Sunday, September 16, 2001
Offered by John H. Boyle, Parish Associate
Eternal God, when we give thanks to you, as we do now, for your good gift of life, we do so with a much greater awareness of the significance of what we might be otherwise inclined to utter somewhat glibly. For we have been reminded with devastating clarity how fragile and tentative and temporary life is at any given moment in time. And we have seen once more how what we all but worship as icons of permanence and stability in our world can be reduced to dust and ashes in the twinkling of an eye. In addition to the lives and properties that have been shattered, our illusions have been shattered as well, and we feel adrift.
In the wake of the catastrophic events of recent days, we hesitate to invoke references to your goodness as never failing or to your mercy as being from everlasting to everlasting. Such references stick in our throats, choke our voices, and sound like so many meaningless platitudes at a time when our senses are bombarded with vivid images of blood and carnage and when the sounds of violence and destruction—and then the sound of deathly silence—all but drown out the cries of mercy that erupt from the wounded and dying and from those crushed under the weight of unbearable sorrow.
What we want to do, O God, is to replace platitudes of reassurance with powerful acts of retribution and revenge. What we want to do is to bomb somebody off the face of the earth—anybody, and anybody we think looks like anybody who would dare to violate us in such an horrendous way. What we want to do is to reclaim our potency and to show the world and our particular and perceived enemies in the world that we can outdo anyone when it comes to unleashing the power of our outrage over what has been done to us.
That’s what we want to do, O God, if we are honest with you; and we must be honest with you, even if we cannot be honest with ourselves. Forgive us for even thinking that way, however understandable it might be for us to do so. It is because we believe that you do understand how we might think that way that we can tell you what you already know about us without fear of your retribution and with openness to your healing grace.
Save us, loving God, from becoming what our best selves abhor. We have witnessed the power of madness. Deliver us from the madness of power, lest we discover finally how thin the line is sometimes between the monster within us and the monster within those from whom we think we are so very different. And keep us, we pray, from being so bound by no purpose other than our own profit and so untroubled by the nuisance of a conscience that we feel neither the pangs of hunger nor the pain of death that make up the lot of multitudes in the world.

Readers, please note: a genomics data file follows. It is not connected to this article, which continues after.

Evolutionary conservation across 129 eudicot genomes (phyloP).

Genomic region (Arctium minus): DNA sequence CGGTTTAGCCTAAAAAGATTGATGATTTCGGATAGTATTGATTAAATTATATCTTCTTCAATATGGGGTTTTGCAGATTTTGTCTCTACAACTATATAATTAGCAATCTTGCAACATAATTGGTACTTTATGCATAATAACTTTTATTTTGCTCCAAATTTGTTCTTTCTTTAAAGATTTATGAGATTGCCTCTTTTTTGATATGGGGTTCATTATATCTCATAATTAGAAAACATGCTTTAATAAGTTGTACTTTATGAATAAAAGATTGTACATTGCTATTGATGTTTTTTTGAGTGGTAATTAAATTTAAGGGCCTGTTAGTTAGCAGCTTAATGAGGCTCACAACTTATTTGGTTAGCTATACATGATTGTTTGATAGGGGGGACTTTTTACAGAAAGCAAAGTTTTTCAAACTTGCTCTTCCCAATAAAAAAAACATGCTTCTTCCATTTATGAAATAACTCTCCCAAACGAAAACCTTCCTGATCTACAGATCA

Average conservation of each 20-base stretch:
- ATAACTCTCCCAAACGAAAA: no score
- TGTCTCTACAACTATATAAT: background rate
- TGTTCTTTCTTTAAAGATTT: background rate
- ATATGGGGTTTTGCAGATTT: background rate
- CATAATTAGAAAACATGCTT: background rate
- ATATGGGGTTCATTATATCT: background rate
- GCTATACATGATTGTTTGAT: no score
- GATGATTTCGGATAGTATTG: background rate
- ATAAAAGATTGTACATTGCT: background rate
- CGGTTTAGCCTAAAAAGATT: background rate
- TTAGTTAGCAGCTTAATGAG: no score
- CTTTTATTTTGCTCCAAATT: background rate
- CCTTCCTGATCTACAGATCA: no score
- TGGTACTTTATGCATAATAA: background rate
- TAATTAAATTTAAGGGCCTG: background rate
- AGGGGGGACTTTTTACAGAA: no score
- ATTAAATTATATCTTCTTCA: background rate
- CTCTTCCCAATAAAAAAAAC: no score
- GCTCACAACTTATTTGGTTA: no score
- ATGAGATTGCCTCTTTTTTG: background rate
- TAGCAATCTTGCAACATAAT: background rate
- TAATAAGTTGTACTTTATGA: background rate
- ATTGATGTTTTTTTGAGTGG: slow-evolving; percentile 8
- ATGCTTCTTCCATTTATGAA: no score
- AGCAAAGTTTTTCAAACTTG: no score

Gracious God, through your Word made flesh in Jesus Christ you teach us that nothing in life or in death and devastation is able to separate us from your love. Look in mercy upon all to whom great sorrow has come. Bring healing to the injured and courage to the dying. Sustain and strengthen all who are giving of themselves to the fullest in efforts at rescue and relocation. And to those who have lost loved ones and friends, bring them comfort and consolation of your presence. For all the evidences of compassion, care, and for the heroic action on the part of so many, we give you thanks, O God.
Bless our president and all leaders of government at all levels within our nation as they seek to determine how we shall relate and respond to the terror that has been unleashed upon us and upon your world.
We praise you for the diversity of faith among the people of the earth and for the grace that you have bestowed upon Christians and Jews and Muslims and Buddhists and Hindus and upon all who in ways unique to them celebrate your love, your mercy, and your forgiving grace and who seek to do justice, to love kindness, and to walk humbly with you. Help us to relate to all people in the spirit of that grace.
And when, dear God, we grow weary of trying to make sense of that which seems to make no sense and of trying to find answers to what seems unanswerable and when we are left with little else than our doubt and our sadness, help us somehow to remember that earth has no sorrow that heaven cannot heal.
In the name of the risen Christ, we pray. Amen.
Prayer © Fourth Presbyterian Church